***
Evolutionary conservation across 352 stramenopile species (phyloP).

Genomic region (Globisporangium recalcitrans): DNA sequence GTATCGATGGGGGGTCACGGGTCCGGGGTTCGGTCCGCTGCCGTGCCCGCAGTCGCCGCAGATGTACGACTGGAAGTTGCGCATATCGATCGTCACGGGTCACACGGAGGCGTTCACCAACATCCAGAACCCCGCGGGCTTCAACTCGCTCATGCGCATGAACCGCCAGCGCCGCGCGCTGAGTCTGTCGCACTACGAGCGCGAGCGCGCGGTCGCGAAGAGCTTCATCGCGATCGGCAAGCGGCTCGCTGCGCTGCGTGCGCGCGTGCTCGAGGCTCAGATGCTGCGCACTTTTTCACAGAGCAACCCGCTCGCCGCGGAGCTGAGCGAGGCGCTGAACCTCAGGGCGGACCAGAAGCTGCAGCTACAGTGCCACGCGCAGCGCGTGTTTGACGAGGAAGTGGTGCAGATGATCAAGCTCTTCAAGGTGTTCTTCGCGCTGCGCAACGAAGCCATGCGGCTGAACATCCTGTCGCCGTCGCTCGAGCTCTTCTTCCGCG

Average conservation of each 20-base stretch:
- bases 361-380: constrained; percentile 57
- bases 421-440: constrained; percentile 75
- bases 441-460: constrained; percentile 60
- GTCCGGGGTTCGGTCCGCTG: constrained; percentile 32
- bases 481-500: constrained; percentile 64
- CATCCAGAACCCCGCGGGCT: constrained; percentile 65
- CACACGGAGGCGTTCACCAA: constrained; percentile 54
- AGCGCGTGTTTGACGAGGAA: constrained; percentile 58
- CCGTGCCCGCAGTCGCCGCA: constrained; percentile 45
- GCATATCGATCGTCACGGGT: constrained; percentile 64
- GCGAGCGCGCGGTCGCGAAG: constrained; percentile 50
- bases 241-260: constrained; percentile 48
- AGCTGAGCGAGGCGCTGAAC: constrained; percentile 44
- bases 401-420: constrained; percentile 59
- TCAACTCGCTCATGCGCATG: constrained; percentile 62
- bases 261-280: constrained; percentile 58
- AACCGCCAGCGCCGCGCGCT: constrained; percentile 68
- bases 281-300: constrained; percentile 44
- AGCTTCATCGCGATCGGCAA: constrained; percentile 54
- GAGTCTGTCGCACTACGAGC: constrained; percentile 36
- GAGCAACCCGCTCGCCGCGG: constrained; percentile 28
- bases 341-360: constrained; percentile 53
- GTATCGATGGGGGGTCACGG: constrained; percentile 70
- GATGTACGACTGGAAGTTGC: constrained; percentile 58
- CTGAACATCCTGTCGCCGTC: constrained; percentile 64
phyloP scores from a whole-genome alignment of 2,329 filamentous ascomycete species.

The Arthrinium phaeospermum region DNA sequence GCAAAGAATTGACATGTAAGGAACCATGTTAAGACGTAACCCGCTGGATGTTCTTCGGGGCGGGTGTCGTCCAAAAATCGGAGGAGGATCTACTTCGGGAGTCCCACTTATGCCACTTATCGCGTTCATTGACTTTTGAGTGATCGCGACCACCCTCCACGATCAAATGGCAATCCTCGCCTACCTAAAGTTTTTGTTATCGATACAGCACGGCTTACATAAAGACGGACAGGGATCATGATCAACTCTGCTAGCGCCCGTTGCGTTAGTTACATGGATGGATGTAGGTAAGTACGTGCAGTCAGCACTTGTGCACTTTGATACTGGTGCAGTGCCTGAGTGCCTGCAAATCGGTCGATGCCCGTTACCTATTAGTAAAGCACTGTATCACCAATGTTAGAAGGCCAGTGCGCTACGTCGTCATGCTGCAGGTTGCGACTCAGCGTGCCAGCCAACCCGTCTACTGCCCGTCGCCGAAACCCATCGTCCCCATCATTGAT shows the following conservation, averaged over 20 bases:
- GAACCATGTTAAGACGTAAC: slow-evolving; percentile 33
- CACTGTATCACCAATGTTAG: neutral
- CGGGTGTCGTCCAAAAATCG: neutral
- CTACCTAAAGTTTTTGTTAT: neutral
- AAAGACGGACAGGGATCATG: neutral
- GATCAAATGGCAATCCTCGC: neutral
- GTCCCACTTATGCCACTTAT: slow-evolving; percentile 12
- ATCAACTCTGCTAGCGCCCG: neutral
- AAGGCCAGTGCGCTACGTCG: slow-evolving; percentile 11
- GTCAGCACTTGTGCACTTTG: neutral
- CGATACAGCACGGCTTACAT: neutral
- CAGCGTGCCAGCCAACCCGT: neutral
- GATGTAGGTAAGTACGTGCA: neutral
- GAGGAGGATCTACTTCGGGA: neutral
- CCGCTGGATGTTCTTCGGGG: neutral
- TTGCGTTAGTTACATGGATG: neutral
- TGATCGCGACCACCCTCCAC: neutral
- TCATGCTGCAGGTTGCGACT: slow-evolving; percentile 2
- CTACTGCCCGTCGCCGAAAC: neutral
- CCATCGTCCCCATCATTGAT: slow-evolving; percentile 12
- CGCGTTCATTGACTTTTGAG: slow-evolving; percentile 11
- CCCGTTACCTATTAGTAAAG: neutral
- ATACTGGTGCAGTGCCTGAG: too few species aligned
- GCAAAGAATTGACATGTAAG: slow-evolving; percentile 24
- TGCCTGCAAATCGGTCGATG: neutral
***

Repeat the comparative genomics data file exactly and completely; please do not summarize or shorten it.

Evolutionary conservation across 352 stramenopile species (phyloP).

Genomic region (Globisporangium recalcitrans): DNA sequence GTATCGATGGGGGGTCACGGGTCCGGGGTTCGGTCCGCTGCCGTGCCCGCAGTCGCCGCAGATGTACGACTGGAAGTTGCGCATATCGATCGTCACGGGTCACACGGAGGCGTTCACCAACATCCAGAACCCCGCGGGCTTCAACTCGCTCATGCGCATGAACCGCCAGCGCCGCGCGCTGAGTCTGTCGCACTACGAGCGCGAGCGCGCGGTCGCGAAGAGCTTCATCGCGATCGGCAAGCGGCTCGCTGCGCTGCGTGCGCGCGTGCTCGAGGCTCAGATGCTGCGCACTTTTTCACAGAGCAACCCGCTCGCCGCGGAGCTGAGCGAGGCGCTGAACCTCAGGGCGGACCAGAAGCTGCAGCTACAGTGCCACGCGCAGCGCGTGTTTGACGAGGAAGTGGTGCAGATGATCAAGCTCTTCAAGGTGTTCTTCGCGCTGCGCAACGAAGCCATGCGGCTGAACATCCTGTCGCCGTCGCTCGAGCTCTTCTTCCGCG

Average conservation of each 20-base stretch:
- bases 361-380: constrained; percentile 57
- bases 421-440: constrained; percentile 75
- bases 441-460: constrained; percentile 60
- GTCCGGGGTTCGGTCCGCTG: constrained; percentile 32
- bases 481-500: constrained; percentile 64
- CATCCAGAACCCCGCGGGCT: constrained; percentile 65
- CACACGGAGGCGTTCACCAA: constrained; percentile 54
- AGCGCGTGTTTGACGAGGAA: constrained; percentile 58
- CCGTGCCCGCAGTCGCCGCA: constrained; percentile 45
- GCATATCGATCGTCACGGGT: constrained; percentile 64
- GCGAGCGCGCGGTCGCGAAG: constrained; percentile 50
- bases 241-260: constrained; percentile 48
- AGCTGAGCGAGGCGCTGAAC: constrained; percentile 44
- bases 401-420: constrained; percentile 59
- TCAACTCGCTCATGCGCATG: constrained; percentile 62
- bases 261-280: constrained; percentile 58
- AACCGCCAGCGCCGCGCGCT: constrained; percentile 68
- bases 281-300: constrained; percentile 44
- AGCTTCATCGCGATCGGCAA: constrained; percentile 54
- GAGTCTGTCGCACTACGAGC: constrained; percentile 36
- GAGCAACCCGCTCGCCGCGG: constrained; percentile 28
- bases 341-360: constrained; percentile 53
- GTATCGATGGGGGGTCACGG: constrained; percentile 70
- GATGTACGACTGGAAGTTGC: constrained; percentile 58
- CTGAACATCCTGTCGCCGTC: constrained; percentile 64
phyloP scores from a whole-genome alignment of 2,329 filamentous ascomycete species.

The Arthrinium phaeospermum region DNA sequence GCAAAGAATTGACATGTAAGGAACCATGTTAAGACGTAACCCGCTGGATGTTCTTCGGGGCGGGTGTCGTCCAAAAATCGGAGGAGGATCTACTTCGGGAGTCCCACTTATGCCACTTATCGCGTTCATTGACTTTTGAGTGATCGCGACCACCCTCCACGATCAAATGGCAATCCTCGCCTACCTAAAGTTTTTGTTATCGATACAGCACGGCTTACATAAAGACGGACAGGGATCATGATCAACTCTGCTAGCGCCCGTTGCGTTAGTTACATGGATGGATGTAGGTAAGTACGTGCAGTCAGCACTTGTGCACTTTGATACTGGTGCAGTGCCTGAGTGCCTGCAAATCGGTCGATGCCCGTTACCTATTAGTAAAGCACTGTATCACCAATGTTAGAAGGCCAGTGCGCTACGTCGTCATGCTGCAGGTTGCGACTCAGCGTGCCAGCCAACCCGTCTACTGCCCGTCGCCGAAACCCATCGTCCCCATCATTGAT shows the following conservation, averaged over 20 bases:
- GAACCATGTTAAGACGTAAC: slow-evolving; percentile 33
- CACTGTATCACCAATGTTAG: neutral
- CGGGTGTCGTCCAAAAATCG: neutral
- CTACCTAAAGTTTTTGTTAT: neutral
- AAAGACGGACAGGGATCATG: neutral
- GATCAAATGGCAATCCTCGC: neutral
- GTCCCACTTATGCCACTTAT: slow-evolving; percentile 12
- ATCAACTCTGCTAGCGCCCG: neutral
- AAGGCCAGTGCGCTACGTCG: slow-evolving; percentile 11
- GTCAGCACTTGTGCACTTTG: neutral
- CGATACAGCACGGCTTACAT: neutral
- CAGCGTGCCAGCCAACCCGT: neutral
- GATGTAGGTAAGTACGTGCA: neutral
- GAGGAGGATCTACTTCGGGA: neutral
- CCGCTGGATGTTCTTCGGGG: neutral
- TTGCGTTAGTTACATGGATG: neutral
- TGATCGCGACCACCCTCCAC: neutral
- TCATGCTGCAGGTTGCGACT: slow-evolving; percentile 2
- CTACTGCCCGTCGCCGAAAC: neutral
- CCATCGTCCCCATCATTGAT: slow-evolving; percentile 12
- CGCGTTCATTGACTTTTGAG: slow-evolving; percentile 11
- CCCGTTACCTATTAGTAAAG: neutral
- ATACTGGTGCAGTGCCTGAG: too few species aligned
- GCAAAGAATTGACATGTAAG: slow-evolving; percentile 24
- TGCCTGCAAATCGGTCGATG: neutral